And part of "being prepared sooner" will mean making sure I have the Group B Strep (GBS) test at 36 weeks rather than waiting longer. (I had an appointment scheduled for the day after Channah's birth, when we would have done the GBS test.) With an early baby and premature rupture of membranes (PROM), having the GBS test results would have been helpful information in our decision-making process.
Channah and Ruth (4)
I feel like my body has had an easier recovery this time. The after-pains, which I expected to be horrible and last for days (as they have before), weren't nearly as numerous and only lasted a day or two. Nice!!
I also didn't spend days painfully engorged when my milk came in this time, and Channah is nursing well with a minimal adjustment period of soreness.
And, Channah is such an agreeable baby. She eats well and sleeps well, and since I sleep great on our couch's recliner with her in my arms, we make a great pair. :) Joshua has been caring for the other children each afternoon while I take a nice long nap, which is also a tremendous help. :)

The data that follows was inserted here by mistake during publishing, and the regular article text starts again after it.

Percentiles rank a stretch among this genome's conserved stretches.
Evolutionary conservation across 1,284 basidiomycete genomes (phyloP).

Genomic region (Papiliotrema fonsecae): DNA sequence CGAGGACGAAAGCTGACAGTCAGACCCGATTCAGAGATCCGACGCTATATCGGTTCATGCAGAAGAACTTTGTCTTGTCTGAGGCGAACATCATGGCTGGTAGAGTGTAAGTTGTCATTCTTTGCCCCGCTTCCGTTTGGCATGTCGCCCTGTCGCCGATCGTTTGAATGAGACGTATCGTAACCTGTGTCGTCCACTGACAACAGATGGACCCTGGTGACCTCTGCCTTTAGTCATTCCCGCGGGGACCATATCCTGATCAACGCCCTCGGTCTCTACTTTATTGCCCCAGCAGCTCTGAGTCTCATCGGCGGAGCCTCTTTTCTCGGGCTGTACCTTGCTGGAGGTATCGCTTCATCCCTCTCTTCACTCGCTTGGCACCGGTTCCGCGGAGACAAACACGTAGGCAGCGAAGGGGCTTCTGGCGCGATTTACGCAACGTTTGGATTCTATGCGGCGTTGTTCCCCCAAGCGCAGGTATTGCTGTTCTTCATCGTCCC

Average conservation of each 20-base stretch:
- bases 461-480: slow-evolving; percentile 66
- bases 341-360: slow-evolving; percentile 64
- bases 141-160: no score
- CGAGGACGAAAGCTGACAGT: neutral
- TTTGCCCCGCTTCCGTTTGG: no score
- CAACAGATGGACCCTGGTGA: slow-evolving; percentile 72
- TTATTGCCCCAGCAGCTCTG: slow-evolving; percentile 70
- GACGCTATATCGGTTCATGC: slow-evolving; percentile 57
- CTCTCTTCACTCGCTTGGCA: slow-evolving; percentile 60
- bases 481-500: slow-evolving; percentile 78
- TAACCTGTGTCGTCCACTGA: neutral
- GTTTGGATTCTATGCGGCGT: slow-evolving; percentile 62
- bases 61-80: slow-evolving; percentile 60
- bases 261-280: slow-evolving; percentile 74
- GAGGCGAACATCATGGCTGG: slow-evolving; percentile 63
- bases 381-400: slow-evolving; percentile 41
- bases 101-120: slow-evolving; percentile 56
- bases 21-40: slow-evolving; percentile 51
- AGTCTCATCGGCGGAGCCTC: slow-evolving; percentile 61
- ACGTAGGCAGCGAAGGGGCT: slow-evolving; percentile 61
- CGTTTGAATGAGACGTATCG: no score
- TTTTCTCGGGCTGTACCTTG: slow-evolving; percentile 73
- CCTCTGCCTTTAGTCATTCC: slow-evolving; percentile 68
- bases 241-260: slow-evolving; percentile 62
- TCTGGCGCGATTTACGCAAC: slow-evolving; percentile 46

I can't believe Channah is almost 3 weeks old already! I told Joshua, "I thought time wouldn't pass so quickly if I held Channah every minute... but it's still going too fast!"
My (unused) home birth supplies
The "hospital experience"
I have always said we were "planning" to have a home birth with each of our babies, because I do know there are no guarantees of a healthy, uncomplicated pregnancy. I feel so thankful each time we are blessed with a beautiful birth experience and a healthy baby!
I feel like I had a very good hospital experience. Looking back, I wouldn't change any of my decisions, because I feel like we did our best with the information we had and the given circumstances.
I definitely prefer giving birth at home (when possible), but yet I also can say I had a good hospital birth -- and I have a new understanding of why people would prefer a hospital birth. :)
Waking up my first morning back at home :)